Others, however, saw the influence of Hobsbawm’s politics too clearly in his writings to ignore it. Brad DeLong felt that Hobsbawm allowed it to "get in the way of his judgment, and twist his vision." British historian David Pryce-Jones admired his intelligence and attention to detail, but condemned him as "neither a historian nor professional" for “corrupt[ing] knowledge into propaganda, and scorn[ing] the concept of objective truth.”
Hobsbawm himself did not deny the socialist bias of his historical writing and made no apologies for it or for his continued loyalty to socialism. On at least two occasions he publicly agreed that had the socialist utopia been achieved, the millions of lives lost in the process would have been justified; however, in later years he was quick to emphasize that since the utopia had not been created, there was no justification at all. In any case, as he wrote in his autobiography, all he desired was "historical understanding… not agreement, approval or sympathy."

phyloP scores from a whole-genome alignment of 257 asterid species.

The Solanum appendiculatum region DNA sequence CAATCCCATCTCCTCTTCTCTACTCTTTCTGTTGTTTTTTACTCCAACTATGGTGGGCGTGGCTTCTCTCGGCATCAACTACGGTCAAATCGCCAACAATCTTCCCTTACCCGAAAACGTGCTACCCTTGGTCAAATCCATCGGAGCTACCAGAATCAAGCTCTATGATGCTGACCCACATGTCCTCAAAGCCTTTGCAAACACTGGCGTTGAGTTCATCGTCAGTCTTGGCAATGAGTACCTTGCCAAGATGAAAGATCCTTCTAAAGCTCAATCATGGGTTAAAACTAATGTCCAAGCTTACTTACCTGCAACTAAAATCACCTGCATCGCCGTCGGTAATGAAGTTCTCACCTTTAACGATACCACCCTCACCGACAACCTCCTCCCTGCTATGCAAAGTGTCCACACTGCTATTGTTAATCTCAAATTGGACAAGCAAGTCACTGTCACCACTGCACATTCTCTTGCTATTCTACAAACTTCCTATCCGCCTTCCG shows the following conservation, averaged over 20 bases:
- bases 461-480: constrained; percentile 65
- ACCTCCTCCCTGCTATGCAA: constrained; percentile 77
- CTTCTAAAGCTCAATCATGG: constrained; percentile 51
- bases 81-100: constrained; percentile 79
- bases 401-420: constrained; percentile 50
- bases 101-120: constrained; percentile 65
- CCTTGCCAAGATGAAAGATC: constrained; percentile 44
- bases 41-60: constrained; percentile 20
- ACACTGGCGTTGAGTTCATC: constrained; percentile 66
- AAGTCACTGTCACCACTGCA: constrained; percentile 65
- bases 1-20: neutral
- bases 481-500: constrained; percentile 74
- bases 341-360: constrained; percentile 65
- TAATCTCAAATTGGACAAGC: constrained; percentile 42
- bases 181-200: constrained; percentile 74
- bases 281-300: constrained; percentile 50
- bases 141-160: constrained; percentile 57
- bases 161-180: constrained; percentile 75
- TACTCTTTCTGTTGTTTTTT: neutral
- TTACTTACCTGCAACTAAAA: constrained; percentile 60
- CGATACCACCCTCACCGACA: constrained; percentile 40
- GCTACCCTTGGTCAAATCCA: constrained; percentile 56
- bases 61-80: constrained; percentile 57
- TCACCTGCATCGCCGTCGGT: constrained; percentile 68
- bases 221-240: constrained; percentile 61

Whether or not Hobsbawm ultimately receives such understanding, he will be remembered as one of the single most gifted and knowledgeable historians of his time, and without question the most influential Marxist historian. In the words of Niall Ferguson, "nothing else produced by British Marxist historians will endure as these books will."
Perhaps Hobsbawm would be content with that. A few months before his death he expressed a hope that he would be remembered as "somebody who not only kept the flag flying, but who showed that by waving it you can actually achieve something, if only good and readable books."
On that score, at least, it seems safe to say that he succeeded.